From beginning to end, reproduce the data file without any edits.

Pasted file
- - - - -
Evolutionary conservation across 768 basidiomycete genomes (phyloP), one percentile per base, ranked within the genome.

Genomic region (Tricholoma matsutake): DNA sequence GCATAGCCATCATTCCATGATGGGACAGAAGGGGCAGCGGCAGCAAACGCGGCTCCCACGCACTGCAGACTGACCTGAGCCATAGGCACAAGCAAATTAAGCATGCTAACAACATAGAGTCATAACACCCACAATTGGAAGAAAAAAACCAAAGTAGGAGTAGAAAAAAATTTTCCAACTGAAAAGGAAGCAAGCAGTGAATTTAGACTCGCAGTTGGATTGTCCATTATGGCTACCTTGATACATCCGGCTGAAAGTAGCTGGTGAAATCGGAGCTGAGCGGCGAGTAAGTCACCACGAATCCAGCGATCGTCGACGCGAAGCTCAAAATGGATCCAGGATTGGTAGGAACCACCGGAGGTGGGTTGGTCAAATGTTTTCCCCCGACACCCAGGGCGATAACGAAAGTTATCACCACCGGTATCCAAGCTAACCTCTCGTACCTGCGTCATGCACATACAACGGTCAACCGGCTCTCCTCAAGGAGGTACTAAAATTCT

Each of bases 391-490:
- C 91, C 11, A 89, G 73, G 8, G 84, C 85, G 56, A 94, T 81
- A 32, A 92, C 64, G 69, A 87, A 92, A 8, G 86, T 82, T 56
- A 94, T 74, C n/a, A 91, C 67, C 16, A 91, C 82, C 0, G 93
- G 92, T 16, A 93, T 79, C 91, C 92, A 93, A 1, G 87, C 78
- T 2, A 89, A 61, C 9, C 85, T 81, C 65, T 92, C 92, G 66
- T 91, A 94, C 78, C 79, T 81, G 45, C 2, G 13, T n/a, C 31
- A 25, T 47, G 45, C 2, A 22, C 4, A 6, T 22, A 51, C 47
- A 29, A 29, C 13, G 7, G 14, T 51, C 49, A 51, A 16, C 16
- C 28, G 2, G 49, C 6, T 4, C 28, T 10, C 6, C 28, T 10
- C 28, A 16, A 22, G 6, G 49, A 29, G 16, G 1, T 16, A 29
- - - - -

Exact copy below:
Evolutionary conservation across 768 basidiomycete genomes (phyloP), one percentile per base, ranked within the genome.

Genomic region (Tricholoma matsutake): DNA sequence GCATAGCCATCATTCCATGATGGGACAGAAGGGGCAGCGGCAGCAAACGCGGCTCCCACGCACTGCAGACTGACCTGAGCCATAGGCACAAGCAAATTAAGCATGCTAACAACATAGAGTCATAACACCCACAATTGGAAGAAAAAAACCAAAGTAGGAGTAGAAAAAAATTTTCCAACTGAAAAGGAAGCAAGCAGTGAATTTAGACTCGCAGTTGGATTGTCCATTATGGCTACCTTGATACATCCGGCTGAAAGTAGCTGGTGAAATCGGAGCTGAGCGGCGAGTAAGTCACCACGAATCCAGCGATCGTCGACGCGAAGCTCAAAATGGATCCAGGATTGGTAGGAACCACCGGAGGTGGGTTGGTCAAATGTTTTCCCCCGACACCCAGGGCGATAACGAAAGTTATCACCACCGGTATCCAAGCTAACCTCTCGTACCTGCGTCATGCACATACAACGGTCAACCGGCTCTCCTCAAGGAGGTACTAAAATTCT

Each of bases 391-490:
- C 91, C 11, A 89, G 73, G 8, G 84, C 85, G 56, A 94, T 81
- A 32, A 92, C 64, G 69, A 87, A 92, A 8, G 86, T 82, T 56
- A 94, T 74, C n/a, A 91, C 67, C 16, A 91, C 82, C 0, G 93
- G 92, T 16, A 93, T 79, C 91, C 92, A 93, A 1, G 87, C 78
- T 2, A 89, A 61, C 9, C 85, T 81, C 65, T 92, C 92, G 66
- T 91, A 94, C 78, C 79, T 81, G 45, C 2, G 13, T n/a, C 31
- A 25, T 47, G 45, C 2, A 22, C 4, A 6, T 22, A 51, C 47
- A 29, A 29, C 13, G 7, G 14, T 51, C 49, A 51, A 16, C 16
- C 28, G 2, G 49, C 6, T 4, C 28, T 10, C 6, C 28, T 10
- C 28, A 16, A 22, G 6, G 49, A 29, G 16, G 1, T 16, A 29